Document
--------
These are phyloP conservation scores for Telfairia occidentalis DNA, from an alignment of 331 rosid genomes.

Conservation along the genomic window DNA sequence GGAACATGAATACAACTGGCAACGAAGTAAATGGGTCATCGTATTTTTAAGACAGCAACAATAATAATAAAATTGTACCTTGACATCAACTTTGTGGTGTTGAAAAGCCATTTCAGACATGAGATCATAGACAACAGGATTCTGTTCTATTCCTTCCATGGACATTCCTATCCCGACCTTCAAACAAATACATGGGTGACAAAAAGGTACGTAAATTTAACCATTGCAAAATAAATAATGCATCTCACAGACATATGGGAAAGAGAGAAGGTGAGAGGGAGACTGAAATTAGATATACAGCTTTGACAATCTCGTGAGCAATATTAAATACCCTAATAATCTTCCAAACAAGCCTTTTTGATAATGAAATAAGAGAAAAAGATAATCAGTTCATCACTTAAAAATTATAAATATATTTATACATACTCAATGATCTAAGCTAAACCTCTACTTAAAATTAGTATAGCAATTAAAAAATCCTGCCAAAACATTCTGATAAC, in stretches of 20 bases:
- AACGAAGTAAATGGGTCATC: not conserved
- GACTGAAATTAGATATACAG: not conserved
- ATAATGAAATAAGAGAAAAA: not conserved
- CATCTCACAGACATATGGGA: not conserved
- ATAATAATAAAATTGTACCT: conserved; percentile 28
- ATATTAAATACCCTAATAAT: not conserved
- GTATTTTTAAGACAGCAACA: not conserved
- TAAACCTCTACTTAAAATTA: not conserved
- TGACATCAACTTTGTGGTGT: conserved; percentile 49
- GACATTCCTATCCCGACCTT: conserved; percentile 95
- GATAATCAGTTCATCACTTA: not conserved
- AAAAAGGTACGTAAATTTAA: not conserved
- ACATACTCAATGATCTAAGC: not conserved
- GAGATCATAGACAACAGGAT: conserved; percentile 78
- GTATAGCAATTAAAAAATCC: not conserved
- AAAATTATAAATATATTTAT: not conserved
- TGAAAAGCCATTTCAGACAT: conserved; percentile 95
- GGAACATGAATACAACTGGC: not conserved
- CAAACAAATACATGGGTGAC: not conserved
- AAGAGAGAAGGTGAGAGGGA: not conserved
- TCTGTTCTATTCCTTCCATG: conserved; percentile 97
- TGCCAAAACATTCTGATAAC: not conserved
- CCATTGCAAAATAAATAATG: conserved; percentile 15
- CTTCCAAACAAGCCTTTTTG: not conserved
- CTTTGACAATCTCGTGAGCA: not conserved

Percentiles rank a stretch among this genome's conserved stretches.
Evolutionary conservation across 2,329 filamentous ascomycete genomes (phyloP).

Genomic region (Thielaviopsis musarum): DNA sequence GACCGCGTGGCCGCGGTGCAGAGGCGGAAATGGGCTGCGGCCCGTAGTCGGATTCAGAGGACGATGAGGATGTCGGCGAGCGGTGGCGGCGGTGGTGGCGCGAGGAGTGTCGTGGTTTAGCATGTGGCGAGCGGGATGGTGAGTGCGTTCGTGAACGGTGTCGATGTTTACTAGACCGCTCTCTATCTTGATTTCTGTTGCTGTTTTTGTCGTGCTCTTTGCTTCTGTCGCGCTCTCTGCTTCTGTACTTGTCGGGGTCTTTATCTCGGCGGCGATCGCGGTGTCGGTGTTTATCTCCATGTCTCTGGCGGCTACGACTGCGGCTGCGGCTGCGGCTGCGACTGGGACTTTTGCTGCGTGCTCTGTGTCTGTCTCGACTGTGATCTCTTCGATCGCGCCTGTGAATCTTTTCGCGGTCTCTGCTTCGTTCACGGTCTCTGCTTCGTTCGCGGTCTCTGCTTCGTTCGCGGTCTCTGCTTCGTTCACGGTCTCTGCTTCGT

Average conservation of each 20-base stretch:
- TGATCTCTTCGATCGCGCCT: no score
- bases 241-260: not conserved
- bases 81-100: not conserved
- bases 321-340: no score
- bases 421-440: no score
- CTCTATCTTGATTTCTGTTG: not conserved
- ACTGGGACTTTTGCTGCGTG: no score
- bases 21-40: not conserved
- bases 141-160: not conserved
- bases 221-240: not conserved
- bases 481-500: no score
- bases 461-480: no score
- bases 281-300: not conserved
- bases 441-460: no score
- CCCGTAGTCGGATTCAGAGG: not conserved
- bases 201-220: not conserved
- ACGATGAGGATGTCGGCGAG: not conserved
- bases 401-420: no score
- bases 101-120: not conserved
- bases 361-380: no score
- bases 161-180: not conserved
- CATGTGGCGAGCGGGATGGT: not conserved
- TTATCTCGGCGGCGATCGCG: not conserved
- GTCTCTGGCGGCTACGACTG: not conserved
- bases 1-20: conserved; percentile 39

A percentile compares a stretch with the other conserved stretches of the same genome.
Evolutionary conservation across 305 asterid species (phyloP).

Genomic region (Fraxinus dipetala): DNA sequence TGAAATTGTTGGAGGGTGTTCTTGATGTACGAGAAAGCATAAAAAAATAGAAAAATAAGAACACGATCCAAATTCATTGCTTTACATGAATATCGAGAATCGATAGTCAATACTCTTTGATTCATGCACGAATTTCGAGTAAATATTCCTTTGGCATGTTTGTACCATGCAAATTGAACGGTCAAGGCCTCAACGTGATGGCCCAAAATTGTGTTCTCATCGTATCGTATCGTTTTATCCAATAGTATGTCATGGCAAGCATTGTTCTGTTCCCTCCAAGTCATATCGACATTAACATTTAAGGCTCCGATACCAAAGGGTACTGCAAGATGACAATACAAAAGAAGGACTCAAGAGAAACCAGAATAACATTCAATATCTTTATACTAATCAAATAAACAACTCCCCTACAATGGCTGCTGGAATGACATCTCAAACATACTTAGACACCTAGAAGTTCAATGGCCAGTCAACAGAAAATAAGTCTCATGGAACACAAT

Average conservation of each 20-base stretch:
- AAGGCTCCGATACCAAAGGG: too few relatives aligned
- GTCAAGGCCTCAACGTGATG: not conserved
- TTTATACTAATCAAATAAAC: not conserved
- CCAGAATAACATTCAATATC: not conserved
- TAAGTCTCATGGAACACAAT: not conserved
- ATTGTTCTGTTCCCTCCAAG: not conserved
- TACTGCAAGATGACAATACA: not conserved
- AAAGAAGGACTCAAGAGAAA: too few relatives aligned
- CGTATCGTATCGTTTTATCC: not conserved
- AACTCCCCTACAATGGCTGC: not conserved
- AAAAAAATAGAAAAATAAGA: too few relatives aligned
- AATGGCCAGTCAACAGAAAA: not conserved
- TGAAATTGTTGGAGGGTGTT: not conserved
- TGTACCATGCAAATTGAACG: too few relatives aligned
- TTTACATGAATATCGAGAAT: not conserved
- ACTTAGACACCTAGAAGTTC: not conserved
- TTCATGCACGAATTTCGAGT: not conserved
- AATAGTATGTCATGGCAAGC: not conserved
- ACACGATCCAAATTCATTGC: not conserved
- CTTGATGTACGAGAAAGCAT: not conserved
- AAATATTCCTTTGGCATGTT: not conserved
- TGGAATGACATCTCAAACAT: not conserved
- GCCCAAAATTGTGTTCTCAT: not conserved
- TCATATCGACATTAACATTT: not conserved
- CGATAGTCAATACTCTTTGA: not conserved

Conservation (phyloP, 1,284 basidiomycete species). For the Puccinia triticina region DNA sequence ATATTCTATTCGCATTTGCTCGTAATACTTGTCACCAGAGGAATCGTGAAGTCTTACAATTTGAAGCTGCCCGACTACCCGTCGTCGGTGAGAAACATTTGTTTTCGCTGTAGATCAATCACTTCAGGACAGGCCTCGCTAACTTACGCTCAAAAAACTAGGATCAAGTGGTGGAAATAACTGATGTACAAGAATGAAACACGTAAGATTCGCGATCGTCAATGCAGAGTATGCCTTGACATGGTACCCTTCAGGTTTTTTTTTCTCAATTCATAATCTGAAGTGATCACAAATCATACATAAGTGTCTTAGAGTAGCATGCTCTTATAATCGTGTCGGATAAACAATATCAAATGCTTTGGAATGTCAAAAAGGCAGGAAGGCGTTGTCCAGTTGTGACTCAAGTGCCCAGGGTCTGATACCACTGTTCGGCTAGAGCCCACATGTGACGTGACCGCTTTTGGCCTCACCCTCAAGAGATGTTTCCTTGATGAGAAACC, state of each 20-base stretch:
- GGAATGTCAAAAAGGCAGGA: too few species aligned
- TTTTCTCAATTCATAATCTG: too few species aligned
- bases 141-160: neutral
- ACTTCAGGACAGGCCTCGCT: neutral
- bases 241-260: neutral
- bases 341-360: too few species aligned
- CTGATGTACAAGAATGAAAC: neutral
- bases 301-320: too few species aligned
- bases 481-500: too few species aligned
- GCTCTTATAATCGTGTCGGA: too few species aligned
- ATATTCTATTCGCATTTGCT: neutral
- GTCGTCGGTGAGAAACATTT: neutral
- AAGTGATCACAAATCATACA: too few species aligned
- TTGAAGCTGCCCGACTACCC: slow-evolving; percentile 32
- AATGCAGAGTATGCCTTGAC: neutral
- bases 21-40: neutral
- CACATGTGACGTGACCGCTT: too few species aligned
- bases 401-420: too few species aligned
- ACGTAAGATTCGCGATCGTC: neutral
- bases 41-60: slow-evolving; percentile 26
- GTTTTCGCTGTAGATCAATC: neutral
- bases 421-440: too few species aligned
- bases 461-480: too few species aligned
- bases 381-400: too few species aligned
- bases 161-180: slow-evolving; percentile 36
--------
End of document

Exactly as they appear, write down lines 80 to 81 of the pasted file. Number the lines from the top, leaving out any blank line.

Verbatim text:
- CTTGATGTACGAGAAAGCAT: not conserved
- AAATATTCCTTTGGCATGTT: not conserved